Welsh Pony hung around the railway, parked on various sidings, stored in various sheds. In the mid-1980s it was painted up and put up on a plinth, as Porthmadog Harbour Station’s “gate guardian” loco. It stayed on the plinth, rusting away in the sea air, until the early 21st century when it went back into storage once more. In 2014, restoration work on Welsh Pony finally started. A careful survey discovered that a huge proportion of the surviving fabric was just too rusted, and would have to be replaced. A new boiler was needed, new frames, new cylinders, new rods, but the wheels and valve gear are still original.
The new Welsh Pony’s fire was lit for the first time in June 2020, with the ceremonial event livestreamed to an audience of thousands. Before restoration the boiler had been lagged with wood, and some of the rotting lagging had survived all those years the engine was out of use. When the loco was dismantled some of it was set aside, and was used to light the first fire, another little piece of continuity.
But why is Welsh Pony so special? Why, when I saw it in steam for the first time was I quite so overwhelmed? Well, I guess, for those of us who grew up in the 80s and 90s, Welsh Pony was a fixture, the engine standing mute and silent at the entrance to the car park, a symbol of the railway and yet at the same time something cold, dead and filled with the past. There are many people of my generation who can remember climbing up the plinth and onto the engine, even though you probably weren’t supposed to. It seemed impossible to imagine the rusting machine would ever run again. Even when it was taken down from the plinth and cosmetically restored, tucked back away in a storage shed, it seemed impossible to imagine it would ever run again. To watch it being warmed up, from afar, on a cold morning about a year ago, was a sight we thought might never happen. To see it running, hauling a train again, to be able to see it warm, moving and alive, for personally the first time, felt like an impossible moment.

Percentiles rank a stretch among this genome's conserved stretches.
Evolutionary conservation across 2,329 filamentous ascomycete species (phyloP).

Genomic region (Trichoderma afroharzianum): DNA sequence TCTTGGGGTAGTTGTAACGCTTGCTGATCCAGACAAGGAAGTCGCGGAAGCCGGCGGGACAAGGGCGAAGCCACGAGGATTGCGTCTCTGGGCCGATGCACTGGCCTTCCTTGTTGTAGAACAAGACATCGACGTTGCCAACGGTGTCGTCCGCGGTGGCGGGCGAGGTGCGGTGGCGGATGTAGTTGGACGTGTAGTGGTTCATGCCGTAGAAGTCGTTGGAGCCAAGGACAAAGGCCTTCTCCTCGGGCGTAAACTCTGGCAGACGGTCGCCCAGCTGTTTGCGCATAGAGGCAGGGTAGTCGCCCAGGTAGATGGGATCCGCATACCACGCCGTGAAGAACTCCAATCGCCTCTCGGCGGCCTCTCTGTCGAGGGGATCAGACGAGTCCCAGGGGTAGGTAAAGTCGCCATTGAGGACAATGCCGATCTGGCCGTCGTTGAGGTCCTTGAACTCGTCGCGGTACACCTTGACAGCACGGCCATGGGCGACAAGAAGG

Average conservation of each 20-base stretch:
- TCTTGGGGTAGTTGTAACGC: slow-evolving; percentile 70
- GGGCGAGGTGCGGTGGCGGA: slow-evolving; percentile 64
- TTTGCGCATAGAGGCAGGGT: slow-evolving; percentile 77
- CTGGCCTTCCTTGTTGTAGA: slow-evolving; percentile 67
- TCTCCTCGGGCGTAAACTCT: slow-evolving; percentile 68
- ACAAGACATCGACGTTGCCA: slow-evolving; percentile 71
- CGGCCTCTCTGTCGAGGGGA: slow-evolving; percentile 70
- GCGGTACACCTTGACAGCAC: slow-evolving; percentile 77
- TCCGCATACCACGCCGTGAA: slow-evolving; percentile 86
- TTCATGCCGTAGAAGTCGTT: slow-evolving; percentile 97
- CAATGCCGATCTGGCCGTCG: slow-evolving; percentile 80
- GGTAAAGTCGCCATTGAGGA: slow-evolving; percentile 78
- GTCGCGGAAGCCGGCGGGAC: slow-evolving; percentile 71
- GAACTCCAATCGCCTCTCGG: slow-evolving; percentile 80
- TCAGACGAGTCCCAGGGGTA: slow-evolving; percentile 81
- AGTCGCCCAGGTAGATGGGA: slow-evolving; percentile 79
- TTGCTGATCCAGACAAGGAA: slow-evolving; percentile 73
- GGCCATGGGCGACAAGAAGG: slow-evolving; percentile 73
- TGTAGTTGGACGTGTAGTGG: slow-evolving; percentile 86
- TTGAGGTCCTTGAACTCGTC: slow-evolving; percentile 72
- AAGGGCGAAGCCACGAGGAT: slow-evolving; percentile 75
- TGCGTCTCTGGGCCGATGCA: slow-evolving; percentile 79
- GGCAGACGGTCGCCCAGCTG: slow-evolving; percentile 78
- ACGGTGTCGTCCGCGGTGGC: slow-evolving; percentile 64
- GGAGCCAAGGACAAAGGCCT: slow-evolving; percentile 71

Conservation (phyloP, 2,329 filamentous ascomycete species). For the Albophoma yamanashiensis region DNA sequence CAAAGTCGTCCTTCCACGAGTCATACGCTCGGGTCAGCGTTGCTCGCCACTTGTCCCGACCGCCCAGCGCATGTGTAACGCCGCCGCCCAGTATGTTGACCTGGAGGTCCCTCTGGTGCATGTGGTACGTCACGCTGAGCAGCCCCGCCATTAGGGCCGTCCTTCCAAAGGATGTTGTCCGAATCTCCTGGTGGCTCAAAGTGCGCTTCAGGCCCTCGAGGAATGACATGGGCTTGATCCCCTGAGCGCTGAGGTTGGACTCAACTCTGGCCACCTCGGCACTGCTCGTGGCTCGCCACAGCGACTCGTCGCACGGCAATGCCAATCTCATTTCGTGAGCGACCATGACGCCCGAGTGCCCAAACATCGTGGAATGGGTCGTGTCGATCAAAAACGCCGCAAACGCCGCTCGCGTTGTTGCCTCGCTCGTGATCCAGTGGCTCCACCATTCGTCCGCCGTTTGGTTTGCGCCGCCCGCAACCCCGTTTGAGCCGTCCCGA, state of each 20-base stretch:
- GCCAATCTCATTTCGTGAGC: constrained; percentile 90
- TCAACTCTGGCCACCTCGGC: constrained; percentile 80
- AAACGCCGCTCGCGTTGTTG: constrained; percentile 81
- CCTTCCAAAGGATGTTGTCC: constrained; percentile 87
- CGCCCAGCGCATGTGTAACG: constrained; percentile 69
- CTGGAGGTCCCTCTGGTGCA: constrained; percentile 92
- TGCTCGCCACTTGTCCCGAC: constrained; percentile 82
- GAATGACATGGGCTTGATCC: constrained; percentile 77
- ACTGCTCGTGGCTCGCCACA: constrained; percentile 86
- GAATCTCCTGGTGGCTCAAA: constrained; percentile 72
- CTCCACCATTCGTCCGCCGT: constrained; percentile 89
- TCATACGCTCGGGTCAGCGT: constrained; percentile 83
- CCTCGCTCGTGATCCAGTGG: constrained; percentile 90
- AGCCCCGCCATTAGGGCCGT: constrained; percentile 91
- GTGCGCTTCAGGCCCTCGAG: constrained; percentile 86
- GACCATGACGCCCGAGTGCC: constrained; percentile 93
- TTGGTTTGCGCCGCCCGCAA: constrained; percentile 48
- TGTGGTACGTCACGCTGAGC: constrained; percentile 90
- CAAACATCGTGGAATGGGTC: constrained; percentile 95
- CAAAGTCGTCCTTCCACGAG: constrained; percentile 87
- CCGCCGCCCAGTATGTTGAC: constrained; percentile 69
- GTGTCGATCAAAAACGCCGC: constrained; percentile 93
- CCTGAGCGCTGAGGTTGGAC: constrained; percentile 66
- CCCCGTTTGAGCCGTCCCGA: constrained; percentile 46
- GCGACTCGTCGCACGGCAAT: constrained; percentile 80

I’m not sure setting out the bald facts like this will help you understand what made me so emotional about it, to be honest. Maybe, along with everything else, it’s a bit of an insight into how my mind works. Hopefully, though, it makes some sort of sense even if you’re never going to have that feeling about the engine—about any railway engine—yourself. All I can try to do, after all, is explain.
The other day I was rather pleased to discover, on YouTube, a documentary from the 1970s that I’ve known about for a while but had never before seen. The Campbells Came By Rail is a documentary about the everyday life of Col. Andrew Campbell.
Colonel Campbell had a long and successful career in the Black Watch, largely overseas, policing the crumbling corners of the British Empire. Coming out of the Army in the early 1960s, he became county solicitor for Merionethshire (as was). At auction, he bought an equally-crumbling manor house in the northern fringes of the county, which he had fallen in love with at first sight. Its name was Dduallt.
If you’re a regular reader—or paid attention to the title of the documentary—you may well be ahead of me here. Dduallt,* when Campbell bought it, had no vehicular access, but it was alongside the Ffestiniog Railway. At the time, the Ffestiniog were not operating services over that stretch of track; so the Colonel bought a small Simplex locomotive and had a small siding built alongside his new house. The railway let him park his car at the nearest station, Tan y Bwlch, and run himself up and down by train.